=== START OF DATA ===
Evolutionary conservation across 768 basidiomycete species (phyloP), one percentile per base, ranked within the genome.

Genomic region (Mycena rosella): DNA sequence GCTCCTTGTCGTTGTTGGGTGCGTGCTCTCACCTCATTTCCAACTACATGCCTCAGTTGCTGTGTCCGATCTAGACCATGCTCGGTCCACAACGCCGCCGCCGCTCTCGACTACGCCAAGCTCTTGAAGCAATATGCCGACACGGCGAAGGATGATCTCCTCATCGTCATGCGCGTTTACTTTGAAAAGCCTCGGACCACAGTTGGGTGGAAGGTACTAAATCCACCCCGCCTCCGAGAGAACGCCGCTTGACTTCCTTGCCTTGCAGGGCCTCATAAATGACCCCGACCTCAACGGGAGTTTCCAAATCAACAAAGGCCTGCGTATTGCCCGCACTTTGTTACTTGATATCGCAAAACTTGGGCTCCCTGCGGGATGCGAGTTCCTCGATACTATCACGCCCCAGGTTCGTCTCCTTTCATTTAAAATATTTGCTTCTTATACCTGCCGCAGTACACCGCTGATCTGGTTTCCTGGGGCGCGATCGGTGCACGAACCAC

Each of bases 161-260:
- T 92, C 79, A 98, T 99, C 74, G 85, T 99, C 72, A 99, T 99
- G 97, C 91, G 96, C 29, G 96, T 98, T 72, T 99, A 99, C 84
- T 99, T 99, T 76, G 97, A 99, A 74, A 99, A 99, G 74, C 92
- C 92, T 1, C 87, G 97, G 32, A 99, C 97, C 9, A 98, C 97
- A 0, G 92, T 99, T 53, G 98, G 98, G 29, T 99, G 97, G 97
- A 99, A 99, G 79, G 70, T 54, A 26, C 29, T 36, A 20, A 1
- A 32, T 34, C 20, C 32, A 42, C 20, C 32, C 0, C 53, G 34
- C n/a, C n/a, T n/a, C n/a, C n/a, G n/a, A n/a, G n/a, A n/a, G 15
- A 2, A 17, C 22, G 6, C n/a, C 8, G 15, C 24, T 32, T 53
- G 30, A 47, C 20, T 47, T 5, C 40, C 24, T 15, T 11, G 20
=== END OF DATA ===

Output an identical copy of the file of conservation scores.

Evolutionary conservation across 768 basidiomycete species (phyloP), one percentile per base, ranked within the genome.

Genomic region (Mycena rosella): DNA sequence GCTCCTTGTCGTTGTTGGGTGCGTGCTCTCACCTCATTTCCAACTACATGCCTCAGTTGCTGTGTCCGATCTAGACCATGCTCGGTCCACAACGCCGCCGCCGCTCTCGACTACGCCAAGCTCTTGAAGCAATATGCCGACACGGCGAAGGATGATCTCCTCATCGTCATGCGCGTTTACTTTGAAAAGCCTCGGACCACAGTTGGGTGGAAGGTACTAAATCCACCCCGCCTCCGAGAGAACGCCGCTTGACTTCCTTGCCTTGCAGGGCCTCATAAATGACCCCGACCTCAACGGGAGTTTCCAAATCAACAAAGGCCTGCGTATTGCCCGCACTTTGTTACTTGATATCGCAAAACTTGGGCTCCCTGCGGGATGCGAGTTCCTCGATACTATCACGCCCCAGGTTCGTCTCCTTTCATTTAAAATATTTGCTTCTTATACCTGCCGCAGTACACCGCTGATCTGGTTTCCTGGGGCGCGATCGGTGCACGAACCAC

Each of bases 161-260:
- T 92, C 79, A 98, T 99, C 74, G 85, T 99, C 72, A 99, T 99
- G 97, C 91, G 96, C 29, G 96, T 98, T 72, T 99, A 99, C 84
- T 99, T 99, T 76, G 97, A 99, A 74, A 99, A 99, G 74, C 92
- C 92, T 1, C 87, G 97, G 32, A 99, C 97, C 9, A 98, C 97
- A 0, G 92, T 99, T 53, G 98, G 98, G 29, T 99, G 97, G 97
- A 99, A 99, G 79, G 70, T 54, A 26, C 29, T 36, A 20, A 1
- A 32, T 34, C 20, C 32, A 42, C 20, C 32, C 0, C 53, G 34
- C n/a, C n/a, T n/a, C n/a, C n/a, G n/a, A n/a, G n/a, A n/a, G 15
- A 2, A 17, C 22, G 6, C n/a, C 8, G 15, C 24, T 32, T 53
- G 30, A 47, C 20, T 47, T 5, C 40, C 24, T 15, T 11, G 20